<!-- IMAGE -->
The Kenya Meteorological Department says the much-anticipated El Niño rains have arrived in the drought-stricken African region. Humanitarian groups warn the long-awaited precipitation will provide little immediate relief to the troubled areas and will likely cause an array of new ills.
A vast region of East Africa has been suffering under an persistent drought that has left tens of millions in need of emergency food relief.
For months observers have been predicting the regional arrival of the El Niño rains, which are caused every few years by a periodic temperature change in surface ocean waters, resulting in temporary shifts in regional weather patterns.
Meteorologists predict these rains will continue in some areas until January, hitting regions in Kenya and southern and central Somalia most severely. This El Niño cycle is expected to be mild or moderate compared to the downpours of 1997 and 1998, which caused massive flooding and damage in East Africa.
Mired in the severe drought, many have naturally looked forward to the expected phenomenon as an end to their region's parched misery. Some Kenyan authorities have expressed guarded optimism about this year's El Niño and have urged farmers to take advantage of the extra rains in order to maximize crop production and begin closing the country's massive food shortfall.
But aid groups are preparing for a new round of humanitarian crises, expecting that in some areas the drought will likely give way to flash floods.
U.N. Office for the Coordination of Humanitarian Affairs regional spokesman Jens Laerke says the El Niño rains could quite feasibly worsen conditions.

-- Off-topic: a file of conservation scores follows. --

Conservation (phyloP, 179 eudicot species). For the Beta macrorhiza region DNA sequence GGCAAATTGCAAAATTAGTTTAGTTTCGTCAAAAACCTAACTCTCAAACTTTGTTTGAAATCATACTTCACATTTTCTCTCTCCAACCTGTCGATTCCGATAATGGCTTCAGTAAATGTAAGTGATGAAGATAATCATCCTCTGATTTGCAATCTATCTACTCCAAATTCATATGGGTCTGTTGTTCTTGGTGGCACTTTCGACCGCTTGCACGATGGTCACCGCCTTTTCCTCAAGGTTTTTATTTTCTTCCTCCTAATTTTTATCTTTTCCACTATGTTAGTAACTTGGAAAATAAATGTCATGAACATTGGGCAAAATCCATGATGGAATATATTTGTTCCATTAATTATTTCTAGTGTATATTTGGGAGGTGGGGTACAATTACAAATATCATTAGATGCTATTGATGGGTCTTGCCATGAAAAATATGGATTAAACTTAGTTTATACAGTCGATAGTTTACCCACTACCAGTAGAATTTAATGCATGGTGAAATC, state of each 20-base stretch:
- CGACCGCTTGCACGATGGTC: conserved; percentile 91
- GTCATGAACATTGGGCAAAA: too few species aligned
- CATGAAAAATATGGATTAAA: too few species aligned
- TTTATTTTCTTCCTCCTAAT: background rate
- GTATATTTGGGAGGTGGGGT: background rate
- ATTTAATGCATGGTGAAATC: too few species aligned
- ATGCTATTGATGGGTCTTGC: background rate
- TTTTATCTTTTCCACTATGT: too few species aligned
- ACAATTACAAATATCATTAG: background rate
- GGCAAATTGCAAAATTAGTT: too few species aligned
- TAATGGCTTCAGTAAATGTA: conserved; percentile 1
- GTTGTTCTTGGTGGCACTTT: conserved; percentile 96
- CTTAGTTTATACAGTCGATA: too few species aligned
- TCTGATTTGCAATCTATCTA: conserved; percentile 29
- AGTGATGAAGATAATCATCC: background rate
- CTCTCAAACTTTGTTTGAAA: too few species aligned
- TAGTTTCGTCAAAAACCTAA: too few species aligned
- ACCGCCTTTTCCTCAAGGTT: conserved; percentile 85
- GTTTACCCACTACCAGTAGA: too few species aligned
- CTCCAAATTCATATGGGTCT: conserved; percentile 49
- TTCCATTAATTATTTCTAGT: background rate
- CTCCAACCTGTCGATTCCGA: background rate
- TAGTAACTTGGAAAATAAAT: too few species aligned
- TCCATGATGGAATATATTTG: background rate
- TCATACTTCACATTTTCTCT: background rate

"The end result from a humanitarian perspective might actually be worse in the sense that if you have flooding, immediately after the flooding you have stagnant water, and with that all the associated water-borne diseases such as cholera, increase in malaria, even Rift Valley fever, as we have seen in the past," said Laerke.
The U.N. agency is estimating 750,000 people in Kenya could be temporarily dislocated from flood-related causes, 150,000 of these are already refugees. In Somalia, 450,000 across the Juba and Shabelle regions could be affected.
Laerke says the rains are expected to be localized.
"What we expect is that some areas will by hard hit, we will see flooding. Other drought-stricken areas will not get a drop of rain. Some areas will get rain, and the crop production is expected to improve," added Laerke. "But the result of that will not be immediate."
For livestock herders, the rains may stem the tide of dying cattle. But others warn cattle deaths may initially spike upwards, as emaciated cows prove unable to withstand the temperature shock of the rainfall.
The U.N. agency expects the rain to do little in the immediate short term to help lessen the region's food crisis, but says those farming areas that do receive a moderate amount of rain could reap the benefits by early next year.